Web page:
Benji Backer had just entered hostile territory. But the 20-year old conservative environmentalist walked through the University of California, Berkeley radiating such sunny confidence that he could have powered a solar panel. When Backer announced that he would be speaking at the school in April, Twitter denizens considered shutting down his talk. That wasn’t long after several conservative speakers were greeted in Berkeley by protesters — some armed with molotov cocktails.
If speaking loudly about his conservatism over coffee at the Free Speech Movement Cafe caused Backer any apprehension, he hid it well. Backer’s grin seemed tailor-made for a toothpaste commercial, and every strand on his blond head remained unruffled.
Backer is the founder of the American Conservation Coalition, a group of youngsters who aim to give conservatives an environmental vision to rally around. He runs it while attending college at the University of Washington. It’s a crucial moment for organizations like this: The Trumpian Republican party is in the messy stage of metamorphosis where the caterpillar turns to goo before reassembling. Many uncertain Republicans are looking to younger people to tell them what’s coming. Conservation is what’s coming, said Backer.
“I would bump into the other young people at CPAC and these other meetings, and they all had a couple things in common: None of them really wanted to talk about gay marriage,” Backer said, “and they all really cared about the environment.”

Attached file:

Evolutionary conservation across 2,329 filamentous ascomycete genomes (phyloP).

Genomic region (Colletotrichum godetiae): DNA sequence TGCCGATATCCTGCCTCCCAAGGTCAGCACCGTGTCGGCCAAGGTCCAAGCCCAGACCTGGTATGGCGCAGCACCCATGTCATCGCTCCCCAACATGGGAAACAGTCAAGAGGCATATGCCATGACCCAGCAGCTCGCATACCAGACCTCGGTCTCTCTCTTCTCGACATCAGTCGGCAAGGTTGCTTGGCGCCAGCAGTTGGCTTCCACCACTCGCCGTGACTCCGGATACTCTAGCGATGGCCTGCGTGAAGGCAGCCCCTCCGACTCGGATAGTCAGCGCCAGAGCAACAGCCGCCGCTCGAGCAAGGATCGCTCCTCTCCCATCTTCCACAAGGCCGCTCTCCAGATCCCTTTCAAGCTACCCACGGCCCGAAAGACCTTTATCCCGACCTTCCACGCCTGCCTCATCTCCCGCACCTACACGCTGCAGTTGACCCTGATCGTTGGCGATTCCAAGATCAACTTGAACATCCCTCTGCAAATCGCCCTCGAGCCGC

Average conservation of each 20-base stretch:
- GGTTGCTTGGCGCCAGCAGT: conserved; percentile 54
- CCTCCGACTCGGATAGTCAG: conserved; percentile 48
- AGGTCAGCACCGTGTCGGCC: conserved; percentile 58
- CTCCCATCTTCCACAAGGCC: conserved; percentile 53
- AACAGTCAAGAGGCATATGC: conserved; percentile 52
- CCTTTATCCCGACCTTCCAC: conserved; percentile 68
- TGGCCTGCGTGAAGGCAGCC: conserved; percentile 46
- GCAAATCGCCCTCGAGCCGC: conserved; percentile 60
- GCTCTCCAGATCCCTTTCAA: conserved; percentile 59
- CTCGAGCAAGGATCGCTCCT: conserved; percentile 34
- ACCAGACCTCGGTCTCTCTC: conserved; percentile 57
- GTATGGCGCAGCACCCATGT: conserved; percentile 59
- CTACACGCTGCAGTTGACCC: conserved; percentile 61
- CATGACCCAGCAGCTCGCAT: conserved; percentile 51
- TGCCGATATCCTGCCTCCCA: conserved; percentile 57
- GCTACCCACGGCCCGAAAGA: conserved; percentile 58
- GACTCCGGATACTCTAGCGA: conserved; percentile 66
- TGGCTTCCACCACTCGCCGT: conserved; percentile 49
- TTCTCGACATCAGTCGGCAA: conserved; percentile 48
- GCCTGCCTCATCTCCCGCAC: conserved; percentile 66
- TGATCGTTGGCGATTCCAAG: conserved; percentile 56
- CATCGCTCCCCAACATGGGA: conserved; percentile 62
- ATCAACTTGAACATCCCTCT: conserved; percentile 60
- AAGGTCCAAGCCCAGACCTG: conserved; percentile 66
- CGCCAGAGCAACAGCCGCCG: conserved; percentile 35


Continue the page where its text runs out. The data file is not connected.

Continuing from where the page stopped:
Republicans used to lead on conservation. Think of Teddy Roosevelt a century ago, or even Richard Nixon, the greenest president ever, according to Greenpeace and the Union of Concerned Scientists. “How did that get lost? Why didn’t the conservative movement focus on the environment,” Backer asked.
This idea that Republicans could find a new North Star in conservation is spreading. Backer’s coalition has 32 people organizing across 21 states, and 38 of the 50 state College Republican chairs have signed on to his organization’s vision. Backer is talking with people at the Republican National Committee in hopes of changing the party’s platform and collaborating with several Republican campaigns around the country. In just the past year, he’s been to Trump’s White House, the Department of the Interior, and the EPA to talk with officials about how best to promote a conservative environmental agenda.
That agenda involves a lot of discussion about innovation and clean energy, but unlike the Students for Carbon Dividends, another conservative group, the American Conservation Coalition rejects big government solutions for climate change. It’s just too polarizing, Backer said.
“If you try to talk about climate change you are going to lose 80 percent of conservatives,” he said, “because when they think of climate change they think of the far left, and Al Gore, who they hate.”
Backer once supported a carbon tax, but the American Conservation Coalition has been strictly neutral on that policy. Still, Backer’s flirtation with the idea was enough to garner a rebuke from anti-tax absolutist Grover Norquist, on Twitter.
So far, Backer’s efforts on conservation have drawn ire and praise from the right and a shrug from the left. The protesters who had promised to shut him down on Twitter didn’t show up at his talk in Berkeley last week. But when conference attendees heard that the next panel was just a bunch of conservatives talking about climate change, half the room stood up and walked out.